Another Approach to Constitutional Issues

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Unlike the United States, South Africa has a special Constitutional Court devoted solely to hearing matters arising under the constitution.  The Constitutional Court opened on February 14, 1995 and has 11 members.  These members are appointed by the President after consultation with the Chief Justice and leaders of the political parties in Parliament.  The Justices who serve nonrenewable 12 to 15 year terms are a mix of academics, advocates and lower court judges.  The Judges sit in Braamfontein and wear distinctive green robes.

 

Americans may be interested in knowing about some of the landmark cases this court has already addressed in its short history.  I mention just two here.

 

The Death Penalty:  Although much debate ensued when drafting the constitution about the death penalty, the drafters chose not to decide whether it would be permitted in South Africa.  The Constitutional Court abolished the death penalty during one of the first cases heard by it in 1995.  The decision can be found at http://www.constitutionalcourt.org.za/uhtbin/cgisirsi/20080415073642/SIRSI/0/520/J-CCT3-94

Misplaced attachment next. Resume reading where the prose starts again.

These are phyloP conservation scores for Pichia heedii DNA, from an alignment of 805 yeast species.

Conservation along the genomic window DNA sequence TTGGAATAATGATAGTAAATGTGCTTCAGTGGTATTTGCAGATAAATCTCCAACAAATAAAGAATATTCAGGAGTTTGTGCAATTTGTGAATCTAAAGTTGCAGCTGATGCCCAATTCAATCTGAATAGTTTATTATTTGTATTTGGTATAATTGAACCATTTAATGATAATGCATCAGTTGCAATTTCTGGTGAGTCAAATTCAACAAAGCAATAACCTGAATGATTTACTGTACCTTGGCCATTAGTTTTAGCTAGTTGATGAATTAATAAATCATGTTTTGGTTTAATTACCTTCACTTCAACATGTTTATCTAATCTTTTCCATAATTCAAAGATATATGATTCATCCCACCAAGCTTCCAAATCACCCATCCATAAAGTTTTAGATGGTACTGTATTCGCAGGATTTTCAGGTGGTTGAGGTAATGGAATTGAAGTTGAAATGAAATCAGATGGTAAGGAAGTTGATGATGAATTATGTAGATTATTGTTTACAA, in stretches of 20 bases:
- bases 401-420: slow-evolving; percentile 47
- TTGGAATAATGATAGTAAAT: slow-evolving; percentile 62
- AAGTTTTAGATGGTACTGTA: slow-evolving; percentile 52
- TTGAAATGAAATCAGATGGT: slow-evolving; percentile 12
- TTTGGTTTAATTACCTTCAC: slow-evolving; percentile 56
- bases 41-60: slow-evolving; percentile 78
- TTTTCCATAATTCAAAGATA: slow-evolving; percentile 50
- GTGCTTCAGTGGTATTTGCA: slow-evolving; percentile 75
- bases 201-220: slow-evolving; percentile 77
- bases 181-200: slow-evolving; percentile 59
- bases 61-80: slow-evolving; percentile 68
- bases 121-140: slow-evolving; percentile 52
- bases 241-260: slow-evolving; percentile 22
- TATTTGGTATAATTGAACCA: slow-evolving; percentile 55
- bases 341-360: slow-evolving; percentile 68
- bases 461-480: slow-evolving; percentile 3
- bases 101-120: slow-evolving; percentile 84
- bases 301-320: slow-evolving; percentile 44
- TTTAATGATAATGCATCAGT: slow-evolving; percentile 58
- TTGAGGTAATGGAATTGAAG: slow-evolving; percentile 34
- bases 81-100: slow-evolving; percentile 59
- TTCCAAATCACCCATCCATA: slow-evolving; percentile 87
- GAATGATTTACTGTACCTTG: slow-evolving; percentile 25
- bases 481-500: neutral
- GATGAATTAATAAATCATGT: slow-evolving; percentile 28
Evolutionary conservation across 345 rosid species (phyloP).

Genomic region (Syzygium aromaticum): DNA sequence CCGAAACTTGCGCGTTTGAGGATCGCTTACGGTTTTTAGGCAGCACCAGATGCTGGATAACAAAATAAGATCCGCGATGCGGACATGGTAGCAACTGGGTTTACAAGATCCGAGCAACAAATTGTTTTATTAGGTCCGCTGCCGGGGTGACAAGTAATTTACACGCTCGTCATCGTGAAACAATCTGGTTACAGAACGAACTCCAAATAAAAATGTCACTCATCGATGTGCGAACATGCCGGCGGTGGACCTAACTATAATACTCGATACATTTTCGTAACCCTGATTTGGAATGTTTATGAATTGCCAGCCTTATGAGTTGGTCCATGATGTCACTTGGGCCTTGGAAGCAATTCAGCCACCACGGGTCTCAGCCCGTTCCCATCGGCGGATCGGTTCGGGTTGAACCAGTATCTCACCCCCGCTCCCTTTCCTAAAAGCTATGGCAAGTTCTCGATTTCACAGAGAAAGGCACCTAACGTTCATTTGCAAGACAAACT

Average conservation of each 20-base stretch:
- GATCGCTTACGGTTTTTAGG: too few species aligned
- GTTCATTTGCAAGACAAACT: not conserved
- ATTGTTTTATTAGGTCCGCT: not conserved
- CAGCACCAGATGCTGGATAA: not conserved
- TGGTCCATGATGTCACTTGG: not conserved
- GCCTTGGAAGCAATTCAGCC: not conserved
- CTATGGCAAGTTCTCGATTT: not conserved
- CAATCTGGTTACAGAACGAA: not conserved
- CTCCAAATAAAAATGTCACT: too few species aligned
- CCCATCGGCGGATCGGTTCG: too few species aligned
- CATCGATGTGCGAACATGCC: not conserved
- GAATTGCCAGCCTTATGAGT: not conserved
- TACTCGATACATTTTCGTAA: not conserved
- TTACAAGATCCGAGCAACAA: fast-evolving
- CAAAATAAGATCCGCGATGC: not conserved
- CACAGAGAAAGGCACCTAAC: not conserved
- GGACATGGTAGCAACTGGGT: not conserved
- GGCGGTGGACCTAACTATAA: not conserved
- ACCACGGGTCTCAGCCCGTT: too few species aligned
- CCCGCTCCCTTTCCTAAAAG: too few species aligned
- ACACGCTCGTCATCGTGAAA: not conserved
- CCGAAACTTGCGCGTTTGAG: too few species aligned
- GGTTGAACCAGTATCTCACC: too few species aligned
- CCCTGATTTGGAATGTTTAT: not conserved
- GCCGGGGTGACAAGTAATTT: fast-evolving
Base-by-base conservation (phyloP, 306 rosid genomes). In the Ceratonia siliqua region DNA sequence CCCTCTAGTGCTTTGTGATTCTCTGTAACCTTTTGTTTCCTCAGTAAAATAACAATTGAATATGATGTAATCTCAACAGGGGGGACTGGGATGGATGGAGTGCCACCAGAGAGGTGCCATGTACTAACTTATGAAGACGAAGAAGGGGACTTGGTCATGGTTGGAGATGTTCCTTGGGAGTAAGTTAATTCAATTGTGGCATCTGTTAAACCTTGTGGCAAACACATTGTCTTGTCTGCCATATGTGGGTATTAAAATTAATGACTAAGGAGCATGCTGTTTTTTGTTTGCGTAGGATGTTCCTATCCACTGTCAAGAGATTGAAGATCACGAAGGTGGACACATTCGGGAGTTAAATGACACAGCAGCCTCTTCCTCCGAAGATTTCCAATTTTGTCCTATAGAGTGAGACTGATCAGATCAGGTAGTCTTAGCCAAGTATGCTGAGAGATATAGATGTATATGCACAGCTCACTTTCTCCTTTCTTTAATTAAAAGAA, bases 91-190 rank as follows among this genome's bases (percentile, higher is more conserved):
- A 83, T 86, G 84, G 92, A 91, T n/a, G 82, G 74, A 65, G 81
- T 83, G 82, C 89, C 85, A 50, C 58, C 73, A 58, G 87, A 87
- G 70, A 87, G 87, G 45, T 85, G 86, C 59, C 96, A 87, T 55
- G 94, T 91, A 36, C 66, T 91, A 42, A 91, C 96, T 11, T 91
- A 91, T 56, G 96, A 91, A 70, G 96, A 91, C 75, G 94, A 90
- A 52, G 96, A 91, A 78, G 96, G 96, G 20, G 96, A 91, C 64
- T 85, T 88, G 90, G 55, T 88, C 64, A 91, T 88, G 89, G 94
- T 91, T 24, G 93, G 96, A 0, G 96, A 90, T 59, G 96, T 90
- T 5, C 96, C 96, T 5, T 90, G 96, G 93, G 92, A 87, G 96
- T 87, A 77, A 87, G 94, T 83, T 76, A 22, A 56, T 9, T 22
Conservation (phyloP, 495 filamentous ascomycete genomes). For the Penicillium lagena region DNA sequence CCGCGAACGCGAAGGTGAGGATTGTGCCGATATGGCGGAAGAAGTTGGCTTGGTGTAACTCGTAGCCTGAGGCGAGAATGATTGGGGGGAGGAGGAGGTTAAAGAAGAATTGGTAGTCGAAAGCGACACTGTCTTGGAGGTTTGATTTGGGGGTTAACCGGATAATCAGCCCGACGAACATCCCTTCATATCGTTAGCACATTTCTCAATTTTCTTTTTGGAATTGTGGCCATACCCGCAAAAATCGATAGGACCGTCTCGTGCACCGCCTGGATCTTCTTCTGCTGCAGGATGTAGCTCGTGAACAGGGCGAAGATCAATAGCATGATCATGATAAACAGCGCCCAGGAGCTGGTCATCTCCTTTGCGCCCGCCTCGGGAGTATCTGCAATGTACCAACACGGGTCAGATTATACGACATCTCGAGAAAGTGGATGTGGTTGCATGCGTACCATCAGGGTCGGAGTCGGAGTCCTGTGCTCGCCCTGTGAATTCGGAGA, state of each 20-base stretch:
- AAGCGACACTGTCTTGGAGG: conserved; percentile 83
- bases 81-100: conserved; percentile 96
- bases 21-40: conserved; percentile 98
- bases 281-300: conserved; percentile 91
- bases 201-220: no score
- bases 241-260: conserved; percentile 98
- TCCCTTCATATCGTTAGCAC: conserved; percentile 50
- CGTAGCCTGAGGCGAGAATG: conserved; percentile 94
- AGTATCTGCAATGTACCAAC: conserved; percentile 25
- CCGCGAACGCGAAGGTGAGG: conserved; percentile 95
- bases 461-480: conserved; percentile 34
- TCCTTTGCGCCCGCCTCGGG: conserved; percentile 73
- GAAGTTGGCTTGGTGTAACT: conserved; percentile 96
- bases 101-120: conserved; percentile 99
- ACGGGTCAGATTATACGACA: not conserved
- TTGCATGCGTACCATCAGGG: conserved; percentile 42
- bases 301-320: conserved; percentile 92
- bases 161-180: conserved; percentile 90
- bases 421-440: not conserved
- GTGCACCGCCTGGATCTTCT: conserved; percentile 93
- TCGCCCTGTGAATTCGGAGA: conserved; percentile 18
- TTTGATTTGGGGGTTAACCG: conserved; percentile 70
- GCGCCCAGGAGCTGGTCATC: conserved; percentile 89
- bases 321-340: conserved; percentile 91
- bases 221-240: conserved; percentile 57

Gay Marriage: The common law definition and section 30(1) of the Marriage Act of 1961 were ruled unconstitutional because they did not permit same-sex couples to enjoy the same status, entitlements and responsibilities accorded to married heterosexual couples.  To learn more about the case go to http://www.constitutionalcourt.org.za/uhtbin/cgisirsi/20080415075522/SIRSI/0/520/S-CCT60-04.

 

Many more interesting cases can be found at http://www.constitutionalcourt.org.za/site/thecourt/history.htm#cases.  Some of the issues addressed involve the right to housing, right to health care and access to HIV/Aids treatment, and the right of prisoners to vote.  For those of you interested, this website also gives an excellent history and overview of the South African Constitutional Court.  I found it fascinating as the Court is dealing with many issues and topics currently raging in the United States.  Seeing another nation’s perspectives on these topics may make our debates more meaningful.